While wealthy countries have better access to resources than low-income countries, the incidence rate in the U.S. has not budged since about 2007. Incidence is highest among Black and Hispanic women and among low-income and rural populations. In a 2019 study, data from 2010 to 2014 showed that women in the U.S. had higher rates of cervical cancer in rural areas than in urban areas. Yet while white women in urban areas have significantly lower incidence of cervical cancer, Black and Hispanic women have similar rates of cervical cancer in both rural and urban areas. It would seem the systemic barriers that exist for these women in rural areas also exist in urban areas, says Ana P. Ortiz, an epidemiologist at the University of Puerto Rico in San Juan. “In Blacks and Hispanics, living in an urban setting doesn’t seem to be protective.”
The same study showed that significantly more Black and Hispanic women are diagnosed with cancer that has spread to regional and distant areas of the body than white women, regardless of where they live. Overall, Hispanic women are 30% more likely to die of cervical cancer than white women, and Black women are 65% more likely.
“Any time you diagnose cervical cancer, that’s a potential missed opportunity of prevention,” says epidemiologist Mary C. White, the chief of epidemiology and applied research in the cancer division at the Centers for Disease Control and Prevention in Atlanta and a lead author of the 2019 study. “So, we’re looking at potential failures of screening when [we see] these cancers being diagnosed at regional or distant stages.”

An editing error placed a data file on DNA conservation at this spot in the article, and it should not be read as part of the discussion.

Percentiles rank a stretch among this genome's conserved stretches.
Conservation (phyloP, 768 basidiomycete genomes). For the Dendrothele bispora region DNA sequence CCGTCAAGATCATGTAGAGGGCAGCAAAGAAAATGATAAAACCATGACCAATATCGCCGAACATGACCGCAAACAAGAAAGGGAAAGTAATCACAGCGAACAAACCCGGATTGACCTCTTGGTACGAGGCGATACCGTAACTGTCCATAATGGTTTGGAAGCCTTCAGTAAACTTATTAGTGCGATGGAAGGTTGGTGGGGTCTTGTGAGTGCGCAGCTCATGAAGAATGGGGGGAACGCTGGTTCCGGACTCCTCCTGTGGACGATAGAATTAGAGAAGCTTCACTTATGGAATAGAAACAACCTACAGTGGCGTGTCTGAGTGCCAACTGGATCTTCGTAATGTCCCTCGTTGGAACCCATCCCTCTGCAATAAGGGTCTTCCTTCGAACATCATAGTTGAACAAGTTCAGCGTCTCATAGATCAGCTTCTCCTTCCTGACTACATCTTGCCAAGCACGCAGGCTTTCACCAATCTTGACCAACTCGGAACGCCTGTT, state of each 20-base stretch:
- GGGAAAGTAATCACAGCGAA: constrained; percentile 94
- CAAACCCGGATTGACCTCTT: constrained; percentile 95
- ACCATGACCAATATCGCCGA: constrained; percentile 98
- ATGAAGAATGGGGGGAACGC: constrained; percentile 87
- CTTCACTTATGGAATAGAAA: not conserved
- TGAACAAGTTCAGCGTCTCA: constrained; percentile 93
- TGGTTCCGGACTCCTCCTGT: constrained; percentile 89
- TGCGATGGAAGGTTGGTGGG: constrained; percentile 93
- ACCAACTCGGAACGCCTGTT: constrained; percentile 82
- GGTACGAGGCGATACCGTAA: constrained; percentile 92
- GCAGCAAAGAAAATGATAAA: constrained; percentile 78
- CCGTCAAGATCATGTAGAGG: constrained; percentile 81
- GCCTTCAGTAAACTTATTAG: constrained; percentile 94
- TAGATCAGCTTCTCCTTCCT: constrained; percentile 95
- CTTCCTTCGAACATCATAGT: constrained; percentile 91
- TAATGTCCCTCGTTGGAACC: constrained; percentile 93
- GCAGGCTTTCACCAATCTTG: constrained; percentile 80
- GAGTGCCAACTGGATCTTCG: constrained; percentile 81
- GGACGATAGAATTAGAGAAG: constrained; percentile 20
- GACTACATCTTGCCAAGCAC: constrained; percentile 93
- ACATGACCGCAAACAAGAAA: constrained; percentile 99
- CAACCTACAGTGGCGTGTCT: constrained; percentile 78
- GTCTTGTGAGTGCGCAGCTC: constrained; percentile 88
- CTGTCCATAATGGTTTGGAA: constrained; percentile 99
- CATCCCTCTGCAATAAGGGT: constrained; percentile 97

More Than Screening
Screening is the key to catching precancers early. The current recommendations are to get a Pap test every three years from age 21 to 65 and/or a high-risk HPV test every five years after a woman turns 30. However, screening is just the first step for cervical cancer care. “For screening to be effective, it has to be done frequently, according to guidelines, and you need to have appropriate and timely follow-up,” says White.
Research suggests that Hispanic women are most likely not to be screened. Their mortality rates are slightly higher than national averages, and their incidence rates are much higher. Black women, on the other hand, are far more likely to die of the disease, despite the fact that they are significantly more likely than white women to be recently screened.
In a 2020 survey, 79% of Black women ages 21 to 49 reported having a Pap test in the prior two years, compared to just 68% of white women and 66% of Hispanic women. Many Black women in Alabama have taken leading roles in getting the word out about screening and prevention, says Jennifer Young Pierce, a gynecologic oncologist and program leader of cancer control and prevention at the Mitchell Cancer Institute in Mobile, Alabama. Yet Black women are still disproportionately dying.
“There’s a grave difference between receiving the screening tests and getting the preventative treatment,” says Young Pierce, describing the need to treat precancerous lesions quickly once they’re detected. She suspects discrepancies in follow-up care for Black women—and systemic bias—are contributing to this higher mortality rate.
In fact, Black women have significantly lower rates of follow-up treatment after an abnormal Pap result. A study published Feb. 1, 2021, in Gynecologic Oncology looked at more than 7,500 women who were part of the 2010 National Health Interview Survey. The researchers found that even though Black women were more likely to get Pap tests, only 78% of Black women reported receiving a follow-up recommendation, compared to 87% of white women in the study. The hard question that needs to be asked, says Young Pierce, is whether providers on the whole work harder to get white women back into the office for treatment. “I worry that this is the case,” she says.
The Role of Biology